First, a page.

Obama to sign order barring federal discrimination against gays

WASHINGTON (Reuters) – US President Barack Obama will sign an executive order barring federal contractors from discriminating on the basis of sexual orientation or gender identity, the White House said yesterday, handing another victory to gay rights activists.

Obama has pressed Congress to pass legislation to ban employment discrimination against lesbian, gay, bisexual and transgender (LGBT) people and resisted issuing an executive order in favor of pursuing a broader, legislative solution.

But the president has spent the year taking executive action on other domestic priorities where Congress has failed to make legislative headway, and activists have urged him to do the same on gay rights.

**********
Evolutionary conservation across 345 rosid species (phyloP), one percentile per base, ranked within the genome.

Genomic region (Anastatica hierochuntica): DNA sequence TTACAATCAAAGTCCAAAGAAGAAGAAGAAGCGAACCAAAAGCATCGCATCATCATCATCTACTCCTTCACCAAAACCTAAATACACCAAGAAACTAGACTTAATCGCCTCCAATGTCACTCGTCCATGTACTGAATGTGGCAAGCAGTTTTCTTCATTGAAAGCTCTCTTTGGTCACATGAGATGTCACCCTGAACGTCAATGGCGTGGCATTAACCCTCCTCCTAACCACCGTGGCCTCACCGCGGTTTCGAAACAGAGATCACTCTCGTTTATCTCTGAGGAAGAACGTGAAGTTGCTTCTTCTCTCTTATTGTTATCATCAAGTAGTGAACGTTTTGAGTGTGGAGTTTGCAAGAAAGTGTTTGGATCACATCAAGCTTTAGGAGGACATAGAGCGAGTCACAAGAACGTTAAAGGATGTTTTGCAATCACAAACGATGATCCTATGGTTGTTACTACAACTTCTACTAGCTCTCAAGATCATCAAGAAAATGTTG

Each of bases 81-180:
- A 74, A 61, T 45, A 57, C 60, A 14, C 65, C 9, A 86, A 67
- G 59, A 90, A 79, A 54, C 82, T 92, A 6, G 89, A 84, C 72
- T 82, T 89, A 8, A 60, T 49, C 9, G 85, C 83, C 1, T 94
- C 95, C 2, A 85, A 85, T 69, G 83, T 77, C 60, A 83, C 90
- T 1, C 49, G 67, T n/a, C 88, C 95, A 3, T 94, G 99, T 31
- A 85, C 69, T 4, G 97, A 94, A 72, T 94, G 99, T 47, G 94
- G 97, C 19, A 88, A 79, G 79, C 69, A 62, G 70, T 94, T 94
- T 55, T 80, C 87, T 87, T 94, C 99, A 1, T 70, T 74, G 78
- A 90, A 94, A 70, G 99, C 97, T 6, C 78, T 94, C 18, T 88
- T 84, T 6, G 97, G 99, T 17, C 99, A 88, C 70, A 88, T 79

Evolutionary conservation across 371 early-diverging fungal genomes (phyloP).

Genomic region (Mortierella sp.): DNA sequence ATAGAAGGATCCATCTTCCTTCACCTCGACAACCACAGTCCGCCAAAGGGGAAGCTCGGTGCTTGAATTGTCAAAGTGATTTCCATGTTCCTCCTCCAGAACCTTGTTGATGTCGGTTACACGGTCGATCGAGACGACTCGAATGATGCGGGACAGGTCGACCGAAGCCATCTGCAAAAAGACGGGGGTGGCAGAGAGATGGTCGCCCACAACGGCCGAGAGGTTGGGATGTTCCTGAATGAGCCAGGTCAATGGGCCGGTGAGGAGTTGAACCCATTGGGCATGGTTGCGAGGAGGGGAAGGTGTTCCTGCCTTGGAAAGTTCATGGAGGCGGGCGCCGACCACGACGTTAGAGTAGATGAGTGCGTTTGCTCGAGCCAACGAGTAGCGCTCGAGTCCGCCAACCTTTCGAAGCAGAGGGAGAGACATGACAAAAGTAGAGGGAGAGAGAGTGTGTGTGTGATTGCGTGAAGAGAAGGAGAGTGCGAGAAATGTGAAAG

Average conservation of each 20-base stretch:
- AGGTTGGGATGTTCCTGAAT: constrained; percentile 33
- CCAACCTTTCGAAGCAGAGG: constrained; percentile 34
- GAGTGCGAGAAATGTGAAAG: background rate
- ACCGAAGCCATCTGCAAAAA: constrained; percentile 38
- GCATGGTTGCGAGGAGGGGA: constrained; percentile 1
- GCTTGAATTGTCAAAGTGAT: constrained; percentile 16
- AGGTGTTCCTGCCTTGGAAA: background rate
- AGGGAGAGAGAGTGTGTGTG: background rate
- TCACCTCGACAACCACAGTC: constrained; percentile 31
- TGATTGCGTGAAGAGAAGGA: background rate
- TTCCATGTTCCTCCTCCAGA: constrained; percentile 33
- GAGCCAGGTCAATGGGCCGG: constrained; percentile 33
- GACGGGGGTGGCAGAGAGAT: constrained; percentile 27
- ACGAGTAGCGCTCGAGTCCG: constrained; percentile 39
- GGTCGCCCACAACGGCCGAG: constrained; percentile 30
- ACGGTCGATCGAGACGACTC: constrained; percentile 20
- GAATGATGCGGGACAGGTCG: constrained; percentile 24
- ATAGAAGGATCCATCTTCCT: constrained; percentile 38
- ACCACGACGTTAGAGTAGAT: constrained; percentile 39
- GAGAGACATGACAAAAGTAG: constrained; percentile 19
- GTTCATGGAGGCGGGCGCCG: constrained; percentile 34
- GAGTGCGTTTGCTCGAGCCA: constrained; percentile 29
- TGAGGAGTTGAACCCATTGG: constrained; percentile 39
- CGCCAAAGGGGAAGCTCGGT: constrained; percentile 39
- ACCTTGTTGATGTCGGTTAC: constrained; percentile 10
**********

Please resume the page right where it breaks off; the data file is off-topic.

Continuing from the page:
The White House said Obama had directed his staff to prepare the executive order but did not lay out a timetable for when he would sign it. The Employment Non-Discrimination Act passed the Democrat-controlled US Senate but has languished in the Republican-controlled House of Representatives.

“We’ve been waiting for quite a few months now for the House to take action, and unfortunately … there aren’t particularly strong indications that Congress is prepared to act,” White House spokesman Josh Earnest told reporters on Air Force One when asked why Obama was making the move now.

Since coming into office, Obama helped end the “don’t ask, don’t tell” policy that prohibited gays from serving openly in the military. After what he described as an evolution in his thinking, he backed gay marriage during his 2012 re-election campaign.

Activists lauded the latest move.

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